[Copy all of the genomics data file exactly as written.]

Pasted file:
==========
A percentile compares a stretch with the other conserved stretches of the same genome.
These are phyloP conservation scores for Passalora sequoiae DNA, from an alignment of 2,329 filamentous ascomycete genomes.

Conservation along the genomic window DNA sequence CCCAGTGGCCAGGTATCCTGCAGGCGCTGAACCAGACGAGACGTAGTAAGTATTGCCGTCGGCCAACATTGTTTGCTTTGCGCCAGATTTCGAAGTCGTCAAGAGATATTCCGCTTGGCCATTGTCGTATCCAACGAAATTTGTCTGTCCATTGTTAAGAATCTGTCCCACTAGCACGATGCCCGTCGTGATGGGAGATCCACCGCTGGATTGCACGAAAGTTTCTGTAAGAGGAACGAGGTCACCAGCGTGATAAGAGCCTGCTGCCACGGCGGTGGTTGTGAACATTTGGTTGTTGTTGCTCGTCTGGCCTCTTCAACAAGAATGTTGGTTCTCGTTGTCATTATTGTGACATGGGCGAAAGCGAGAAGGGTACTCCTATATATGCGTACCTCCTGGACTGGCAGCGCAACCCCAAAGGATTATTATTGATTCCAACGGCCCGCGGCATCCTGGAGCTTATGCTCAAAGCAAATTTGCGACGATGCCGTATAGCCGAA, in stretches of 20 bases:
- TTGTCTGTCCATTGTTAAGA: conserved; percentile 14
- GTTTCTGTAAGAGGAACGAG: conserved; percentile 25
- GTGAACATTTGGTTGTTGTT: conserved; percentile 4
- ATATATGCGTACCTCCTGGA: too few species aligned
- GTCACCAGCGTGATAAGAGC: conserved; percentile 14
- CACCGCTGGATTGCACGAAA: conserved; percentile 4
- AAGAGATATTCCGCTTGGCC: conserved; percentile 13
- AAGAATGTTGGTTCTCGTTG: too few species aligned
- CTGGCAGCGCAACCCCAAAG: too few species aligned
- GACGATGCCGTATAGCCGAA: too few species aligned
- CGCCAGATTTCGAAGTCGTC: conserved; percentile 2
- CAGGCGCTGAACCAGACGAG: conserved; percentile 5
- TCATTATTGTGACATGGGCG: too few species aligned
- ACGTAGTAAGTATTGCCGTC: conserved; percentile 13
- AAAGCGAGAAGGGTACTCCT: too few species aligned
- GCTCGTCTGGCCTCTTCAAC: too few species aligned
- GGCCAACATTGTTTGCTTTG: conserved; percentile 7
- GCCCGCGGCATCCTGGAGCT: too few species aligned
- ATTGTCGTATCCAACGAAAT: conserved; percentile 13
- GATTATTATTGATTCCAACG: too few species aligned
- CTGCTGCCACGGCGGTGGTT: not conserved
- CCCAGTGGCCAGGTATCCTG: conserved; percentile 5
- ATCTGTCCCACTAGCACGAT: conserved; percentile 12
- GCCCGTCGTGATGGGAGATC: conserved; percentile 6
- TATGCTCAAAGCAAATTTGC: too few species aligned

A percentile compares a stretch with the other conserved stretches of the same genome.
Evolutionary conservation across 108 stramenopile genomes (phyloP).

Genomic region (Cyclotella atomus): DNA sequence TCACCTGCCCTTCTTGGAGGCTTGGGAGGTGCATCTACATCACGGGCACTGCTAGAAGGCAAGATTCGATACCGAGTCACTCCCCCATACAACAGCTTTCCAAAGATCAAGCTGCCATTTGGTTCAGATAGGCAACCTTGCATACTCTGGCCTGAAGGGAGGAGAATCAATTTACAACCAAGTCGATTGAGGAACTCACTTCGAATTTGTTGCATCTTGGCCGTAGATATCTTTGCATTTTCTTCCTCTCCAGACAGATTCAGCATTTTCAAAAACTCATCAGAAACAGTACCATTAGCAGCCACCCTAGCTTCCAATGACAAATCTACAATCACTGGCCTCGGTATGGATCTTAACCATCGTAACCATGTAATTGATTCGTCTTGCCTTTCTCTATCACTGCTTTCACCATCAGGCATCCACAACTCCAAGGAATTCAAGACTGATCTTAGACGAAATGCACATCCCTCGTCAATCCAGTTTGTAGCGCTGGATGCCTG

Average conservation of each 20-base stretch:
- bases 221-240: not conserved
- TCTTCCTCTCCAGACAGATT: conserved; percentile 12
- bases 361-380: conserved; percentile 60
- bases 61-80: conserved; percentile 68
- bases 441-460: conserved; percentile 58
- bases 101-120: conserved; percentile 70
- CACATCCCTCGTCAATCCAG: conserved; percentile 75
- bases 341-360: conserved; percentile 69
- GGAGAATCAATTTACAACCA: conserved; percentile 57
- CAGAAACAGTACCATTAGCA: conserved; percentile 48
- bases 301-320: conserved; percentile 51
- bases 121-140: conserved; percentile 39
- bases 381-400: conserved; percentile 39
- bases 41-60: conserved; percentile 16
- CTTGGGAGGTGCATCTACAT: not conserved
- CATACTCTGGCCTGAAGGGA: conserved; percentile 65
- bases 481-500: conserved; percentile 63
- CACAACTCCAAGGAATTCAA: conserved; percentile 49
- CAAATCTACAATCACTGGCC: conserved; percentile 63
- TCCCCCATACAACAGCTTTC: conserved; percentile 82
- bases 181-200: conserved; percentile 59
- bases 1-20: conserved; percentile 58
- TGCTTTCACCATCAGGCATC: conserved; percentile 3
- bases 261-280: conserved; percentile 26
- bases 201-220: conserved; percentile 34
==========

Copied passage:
A percentile compares a stretch with the other conserved stretches of the same genome.
These are phyloP conservation scores for Passalora sequoiae DNA, from an alignment of 2,329 filamentous ascomycete genomes.

Conservation along the genomic window DNA sequence CCCAGTGGCCAGGTATCCTGCAGGCGCTGAACCAGACGAGACGTAGTAAGTATTGCCGTCGGCCAACATTGTTTGCTTTGCGCCAGATTTCGAAGTCGTCAAGAGATATTCCGCTTGGCCATTGTCGTATCCAACGAAATTTGTCTGTCCATTGTTAAGAATCTGTCCCACTAGCACGATGCCCGTCGTGATGGGAGATCCACCGCTGGATTGCACGAAAGTTTCTGTAAGAGGAACGAGGTCACCAGCGTGATAAGAGCCTGCTGCCACGGCGGTGGTTGTGAACATTTGGTTGTTGTTGCTCGTCTGGCCTCTTCAACAAGAATGTTGGTTCTCGTTGTCATTATTGTGACATGGGCGAAAGCGAGAAGGGTACTCCTATATATGCGTACCTCCTGGACTGGCAGCGCAACCCCAAAGGATTATTATTGATTCCAACGGCCCGCGGCATCCTGGAGCTTATGCTCAAAGCAAATTTGCGACGATGCCGTATAGCCGAA, in stretches of 20 bases:
- TTGTCTGTCCATTGTTAAGA: conserved; percentile 14
- GTTTCTGTAAGAGGAACGAG: conserved; percentile 25
- GTGAACATTTGGTTGTTGTT: conserved; percentile 4
- ATATATGCGTACCTCCTGGA: too few species aligned
- GTCACCAGCGTGATAAGAGC: conserved; percentile 14
- CACCGCTGGATTGCACGAAA: conserved; percentile 4
- AAGAGATATTCCGCTTGGCC: conserved; percentile 13
- AAGAATGTTGGTTCTCGTTG: too few species aligned
- CTGGCAGCGCAACCCCAAAG: too few species aligned
- GACGATGCCGTATAGCCGAA: too few species aligned
- CGCCAGATTTCGAAGTCGTC: conserved; percentile 2
- CAGGCGCTGAACCAGACGAG: conserved; percentile 5
- TCATTATTGTGACATGGGCG: too few species aligned
- ACGTAGTAAGTATTGCCGTC: conserved; percentile 13
- AAAGCGAGAAGGGTACTCCT: too few species aligned
- GCTCGTCTGGCCTCTTCAAC: too few species aligned
- GGCCAACATTGTTTGCTTTG: conserved; percentile 7
- GCCCGCGGCATCCTGGAGCT: too few species aligned
- ATTGTCGTATCCAACGAAAT: conserved; percentile 13
- GATTATTATTGATTCCAACG: too few species aligned
- CTGCTGCCACGGCGGTGGTT: not conserved
- CCCAGTGGCCAGGTATCCTG: conserved; percentile 5
- ATCTGTCCCACTAGCACGAT: conserved; percentile 12
- GCCCGTCGTGATGGGAGATC: conserved; percentile 6
- TATGCTCAAAGCAAATTTGC: too few species aligned

A percentile compares a stretch with the other conserved stretches of the same genome.
Evolutionary conservation across 108 stramenopile genomes (phyloP).

Genomic region (Cyclotella atomus): DNA sequence TCACCTGCCCTTCTTGGAGGCTTGGGAGGTGCATCTACATCACGGGCACTGCTAGAAGGCAAGATTCGATACCGAGTCACTCCCCCATACAACAGCTTTCCAAAGATCAAGCTGCCATTTGGTTCAGATAGGCAACCTTGCATACTCTGGCCTGAAGGGAGGAGAATCAATTTACAACCAAGTCGATTGAGGAACTCACTTCGAATTTGTTGCATCTTGGCCGTAGATATCTTTGCATTTTCTTCCTCTCCAGACAGATTCAGCATTTTCAAAAACTCATCAGAAACAGTACCATTAGCAGCCACCCTAGCTTCCAATGACAAATCTACAATCACTGGCCTCGGTATGGATCTTAACCATCGTAACCATGTAATTGATTCGTCTTGCCTTTCTCTATCACTGCTTTCACCATCAGGCATCCACAACTCCAAGGAATTCAAGACTGATCTTAGACGAAATGCACATCCCTCGTCAATCCAGTTTGTAGCGCTGGATGCCTG

Average conservation of each 20-base stretch:
- bases 221-240: not conserved
- TCTTCCTCTCCAGACAGATT: conserved; percentile 12
- bases 361-380: conserved; percentile 60
- bases 61-80: conserved; percentile 68
- bases 441-460: conserved; percentile 58
- bases 101-120: conserved; percentile 70
- CACATCCCTCGTCAATCCAG: conserved; percentile 75
- bases 341-360: conserved; percentile 69
- GGAGAATCAATTTACAACCA: conserved; percentile 57
- CAGAAACAGTACCATTAGCA: conserved; percentile 48
- bases 301-320: conserved; percentile 51
- bases 121-140: conserved; percentile 39
- bases 381-400: conserved; percentile 39
- bases 41-60: conserved; percentile 16
- CTTGGGAGGTGCATCTACAT: not conserved
- CATACTCTGGCCTGAAGGGA: conserved; percentile 65
- bases 481-500: conserved; percentile 63
- CACAACTCCAAGGAATTCAA: conserved; percentile 49
- CAAATCTACAATCACTGGCC: conserved; percentile 63
- TCCCCCATACAACAGCTTTC: conserved; percentile 82
- bases 181-200: conserved; percentile 59
- bases 1-20: conserved; percentile 58
- TGCTTTCACCATCAGGCATC: conserved; percentile 3
- bases 261-280: conserved; percentile 26
- bases 201-220: conserved; percentile 34